Bringing in Women’s History Month: A look at Women’s Impact on Health!

Alex Ourth, Courier Staff

With March being recognized as Women’s History Month, I decided I would use my health-focused writing to highlight some of the amazing contributions that women have made to the field of public health and healthcare. Unsurprisingly, some of the most important impacts on health have been discovered or created by women. So, without further ado, here are some amazing ways that women have helped shape the health fields of the United States!

Clara Barton (1821-1912) was a nurse known for her work during the American Civil War. Beyond her tremendous care and service during the war, she is most well-known today as the founder of the American Red Cross in 1881. As we know, the Red Cross is an organization that strives to provide emergency assistance to communities across the United States and internationally. From preparing medical supplies and blood to organizing health care providers, the Red Cross works to help communities hit by disasters in the most efficient way possible. Much like the work of its founder during the war, the American Red Cross continues to serve the most hurting and vulnerable people.

Another woman pioneering the way for women in healthcare was Elizabeth Blackwell. Blackwell was the first woman in the United States to receive an M.D. degree in 1849. Achieving this feat required extreme adversity, as Blackwell had to prove her worth in a male-dominated profession (she was supposedly granted admission as a joke by the male student body). She stated her inspiration to pursue medicine came from a conversation with a dying female friend who stated that their worst suffering could have been avoided had they been treated by a female doctor. Later in life, Blackwell and other colleagues would work to establish the New York Infirmary for Women and Children. This institution would continue to provide training and experience for future women physicians and medical care for the poor. With a majority of today’s young physicians in the United States being women, it is important to remember the hard work and sacrifice that was given by pioneers like Blackwell to give women these opportunities.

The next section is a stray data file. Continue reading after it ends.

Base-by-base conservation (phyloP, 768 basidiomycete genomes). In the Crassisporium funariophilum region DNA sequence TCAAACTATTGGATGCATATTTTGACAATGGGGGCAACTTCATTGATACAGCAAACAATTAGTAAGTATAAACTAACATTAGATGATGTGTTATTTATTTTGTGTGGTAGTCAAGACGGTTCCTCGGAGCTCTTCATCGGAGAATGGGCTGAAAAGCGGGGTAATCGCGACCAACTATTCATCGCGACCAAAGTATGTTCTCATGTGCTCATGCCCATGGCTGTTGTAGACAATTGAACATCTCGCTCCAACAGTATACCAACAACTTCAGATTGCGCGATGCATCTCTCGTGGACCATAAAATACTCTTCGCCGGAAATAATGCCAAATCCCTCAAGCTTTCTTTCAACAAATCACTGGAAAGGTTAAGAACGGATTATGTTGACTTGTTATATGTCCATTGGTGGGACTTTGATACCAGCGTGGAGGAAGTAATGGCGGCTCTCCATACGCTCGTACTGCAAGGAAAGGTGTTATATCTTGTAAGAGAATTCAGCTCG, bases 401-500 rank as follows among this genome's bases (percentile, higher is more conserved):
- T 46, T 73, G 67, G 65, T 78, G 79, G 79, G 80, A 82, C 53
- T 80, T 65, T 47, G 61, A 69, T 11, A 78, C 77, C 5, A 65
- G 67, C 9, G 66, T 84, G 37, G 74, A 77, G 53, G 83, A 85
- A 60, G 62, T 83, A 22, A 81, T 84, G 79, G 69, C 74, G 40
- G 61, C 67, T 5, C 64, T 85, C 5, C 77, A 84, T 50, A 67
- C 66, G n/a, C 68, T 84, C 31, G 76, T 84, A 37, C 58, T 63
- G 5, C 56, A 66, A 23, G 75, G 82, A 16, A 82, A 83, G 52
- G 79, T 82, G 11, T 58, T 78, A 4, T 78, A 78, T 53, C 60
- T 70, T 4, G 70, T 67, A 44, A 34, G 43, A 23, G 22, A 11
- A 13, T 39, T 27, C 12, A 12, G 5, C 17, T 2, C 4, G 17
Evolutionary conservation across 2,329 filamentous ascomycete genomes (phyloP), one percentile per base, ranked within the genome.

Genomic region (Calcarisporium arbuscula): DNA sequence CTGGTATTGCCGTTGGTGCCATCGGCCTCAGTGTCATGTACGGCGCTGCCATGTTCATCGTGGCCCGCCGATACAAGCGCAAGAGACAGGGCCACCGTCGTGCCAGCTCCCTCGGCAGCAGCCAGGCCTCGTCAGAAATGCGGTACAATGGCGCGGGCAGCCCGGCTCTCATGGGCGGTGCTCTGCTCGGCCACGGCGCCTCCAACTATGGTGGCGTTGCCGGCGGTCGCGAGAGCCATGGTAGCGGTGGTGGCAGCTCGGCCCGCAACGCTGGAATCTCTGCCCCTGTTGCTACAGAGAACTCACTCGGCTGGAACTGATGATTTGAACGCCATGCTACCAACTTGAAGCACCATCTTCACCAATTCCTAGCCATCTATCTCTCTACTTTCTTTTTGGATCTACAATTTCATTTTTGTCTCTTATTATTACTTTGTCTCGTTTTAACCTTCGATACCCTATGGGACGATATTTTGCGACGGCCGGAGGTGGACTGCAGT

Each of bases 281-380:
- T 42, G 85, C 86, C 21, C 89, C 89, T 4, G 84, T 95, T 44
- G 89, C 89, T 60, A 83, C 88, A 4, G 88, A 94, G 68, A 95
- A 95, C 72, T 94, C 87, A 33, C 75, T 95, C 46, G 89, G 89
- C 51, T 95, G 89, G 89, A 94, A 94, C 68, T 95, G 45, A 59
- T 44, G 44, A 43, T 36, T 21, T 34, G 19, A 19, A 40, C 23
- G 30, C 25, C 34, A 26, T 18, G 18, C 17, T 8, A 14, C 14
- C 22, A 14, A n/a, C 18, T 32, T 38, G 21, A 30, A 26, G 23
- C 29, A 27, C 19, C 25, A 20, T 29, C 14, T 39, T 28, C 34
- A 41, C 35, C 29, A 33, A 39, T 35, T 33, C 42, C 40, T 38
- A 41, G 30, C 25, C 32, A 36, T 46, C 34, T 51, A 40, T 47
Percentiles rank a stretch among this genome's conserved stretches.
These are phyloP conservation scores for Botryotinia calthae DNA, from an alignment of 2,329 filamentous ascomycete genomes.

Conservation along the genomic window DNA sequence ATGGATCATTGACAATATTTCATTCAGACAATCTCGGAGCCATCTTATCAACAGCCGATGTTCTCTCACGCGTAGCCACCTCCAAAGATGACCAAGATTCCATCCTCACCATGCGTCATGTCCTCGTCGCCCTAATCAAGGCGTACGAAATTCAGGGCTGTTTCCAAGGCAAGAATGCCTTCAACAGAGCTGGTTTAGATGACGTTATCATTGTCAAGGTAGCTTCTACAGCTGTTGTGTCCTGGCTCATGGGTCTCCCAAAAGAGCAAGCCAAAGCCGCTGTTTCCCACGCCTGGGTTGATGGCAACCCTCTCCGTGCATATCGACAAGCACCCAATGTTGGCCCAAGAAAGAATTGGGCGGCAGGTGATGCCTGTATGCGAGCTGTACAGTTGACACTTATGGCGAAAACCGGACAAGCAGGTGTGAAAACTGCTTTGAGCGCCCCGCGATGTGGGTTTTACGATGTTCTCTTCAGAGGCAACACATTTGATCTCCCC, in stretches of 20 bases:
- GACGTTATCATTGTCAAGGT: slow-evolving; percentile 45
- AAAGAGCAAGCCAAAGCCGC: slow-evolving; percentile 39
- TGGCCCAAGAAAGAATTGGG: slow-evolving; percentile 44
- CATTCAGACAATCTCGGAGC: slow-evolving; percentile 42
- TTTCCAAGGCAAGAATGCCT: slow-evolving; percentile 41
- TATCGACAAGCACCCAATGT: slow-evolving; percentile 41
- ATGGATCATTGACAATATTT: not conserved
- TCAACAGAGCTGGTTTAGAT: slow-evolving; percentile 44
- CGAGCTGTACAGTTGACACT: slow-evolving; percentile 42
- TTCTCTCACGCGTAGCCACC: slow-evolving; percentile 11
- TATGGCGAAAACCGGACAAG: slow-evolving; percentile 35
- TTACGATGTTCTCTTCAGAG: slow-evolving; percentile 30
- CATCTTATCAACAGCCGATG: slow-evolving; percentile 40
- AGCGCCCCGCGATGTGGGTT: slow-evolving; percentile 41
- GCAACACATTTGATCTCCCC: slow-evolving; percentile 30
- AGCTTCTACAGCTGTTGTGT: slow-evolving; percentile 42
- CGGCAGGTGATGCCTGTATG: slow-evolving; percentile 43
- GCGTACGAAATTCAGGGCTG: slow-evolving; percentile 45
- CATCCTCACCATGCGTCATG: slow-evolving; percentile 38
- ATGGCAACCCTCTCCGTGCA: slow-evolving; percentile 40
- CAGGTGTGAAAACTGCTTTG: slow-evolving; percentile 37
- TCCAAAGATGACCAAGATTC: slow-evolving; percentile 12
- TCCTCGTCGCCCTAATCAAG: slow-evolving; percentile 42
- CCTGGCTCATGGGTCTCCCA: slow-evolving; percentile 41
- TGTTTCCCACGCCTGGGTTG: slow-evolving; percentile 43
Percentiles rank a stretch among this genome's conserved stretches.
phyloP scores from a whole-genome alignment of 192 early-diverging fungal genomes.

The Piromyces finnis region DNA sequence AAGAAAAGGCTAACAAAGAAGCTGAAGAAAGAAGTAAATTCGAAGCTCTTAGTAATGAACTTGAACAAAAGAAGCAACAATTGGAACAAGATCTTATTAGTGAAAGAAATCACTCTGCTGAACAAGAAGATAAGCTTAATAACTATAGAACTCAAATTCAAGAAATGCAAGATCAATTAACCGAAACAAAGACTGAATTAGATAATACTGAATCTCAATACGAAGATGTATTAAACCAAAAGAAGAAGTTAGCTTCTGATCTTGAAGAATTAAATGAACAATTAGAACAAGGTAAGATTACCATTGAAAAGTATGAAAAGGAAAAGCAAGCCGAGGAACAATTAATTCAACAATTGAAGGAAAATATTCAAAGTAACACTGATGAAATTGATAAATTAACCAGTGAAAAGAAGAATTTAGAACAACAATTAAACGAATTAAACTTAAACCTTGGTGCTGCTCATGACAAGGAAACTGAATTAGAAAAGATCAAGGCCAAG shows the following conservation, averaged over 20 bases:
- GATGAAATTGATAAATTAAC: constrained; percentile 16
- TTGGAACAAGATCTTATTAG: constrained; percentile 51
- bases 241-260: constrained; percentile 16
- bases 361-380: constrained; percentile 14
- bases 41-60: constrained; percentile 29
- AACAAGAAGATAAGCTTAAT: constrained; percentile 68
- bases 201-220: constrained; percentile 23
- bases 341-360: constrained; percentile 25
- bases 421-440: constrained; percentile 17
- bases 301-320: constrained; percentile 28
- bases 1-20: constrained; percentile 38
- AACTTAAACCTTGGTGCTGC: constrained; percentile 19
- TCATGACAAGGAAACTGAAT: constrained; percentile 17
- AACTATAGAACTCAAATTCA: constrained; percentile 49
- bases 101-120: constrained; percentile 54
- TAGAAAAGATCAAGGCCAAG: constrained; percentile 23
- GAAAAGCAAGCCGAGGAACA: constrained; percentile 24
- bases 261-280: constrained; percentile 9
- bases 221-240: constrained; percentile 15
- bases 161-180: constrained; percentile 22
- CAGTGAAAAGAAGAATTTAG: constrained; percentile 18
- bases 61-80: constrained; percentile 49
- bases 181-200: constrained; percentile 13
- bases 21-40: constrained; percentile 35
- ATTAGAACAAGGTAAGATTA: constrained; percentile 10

A final influential woman in the health field is Margaret Sanger. Sanger is known as an early feminist and political rights activist who worked to legalize birth control for women in the United States. Being trained as a nurse, Sanger had experience working with patients who had attempted back-alley abortions or self-termination of their pregnancies. Seeing the unnecessary harm that came to these women was one of the motivating factors for Sanger to push for birth control access. Sanger would later open the first legal U.S. birth control clinic and help establish the American Birth Control League (a precursor to today’s Planned Parenthood). With women across the United States utilizing birth control today to improve their health and lives, it is important to remember the efforts that Sanger and others had to give to get us here (she actually had to flee the country once and went to jail for her birth control advocacy efforts).

These are just a few examples of the many women who have made positive impacts on the health of the United States. Although these women each worked in a variety of different fields and from a variety of different angles, there is one obvious similarity between them. Each of them had to overcome adversity in order to achieve their goals. In many ways, this adversity continues to exist for women in the United States today. However, when reflecting on the achievements these women accomplished, we can find hope that despite the adversity women will continue to fight to improve the health and lives of the most disadvantaged communities.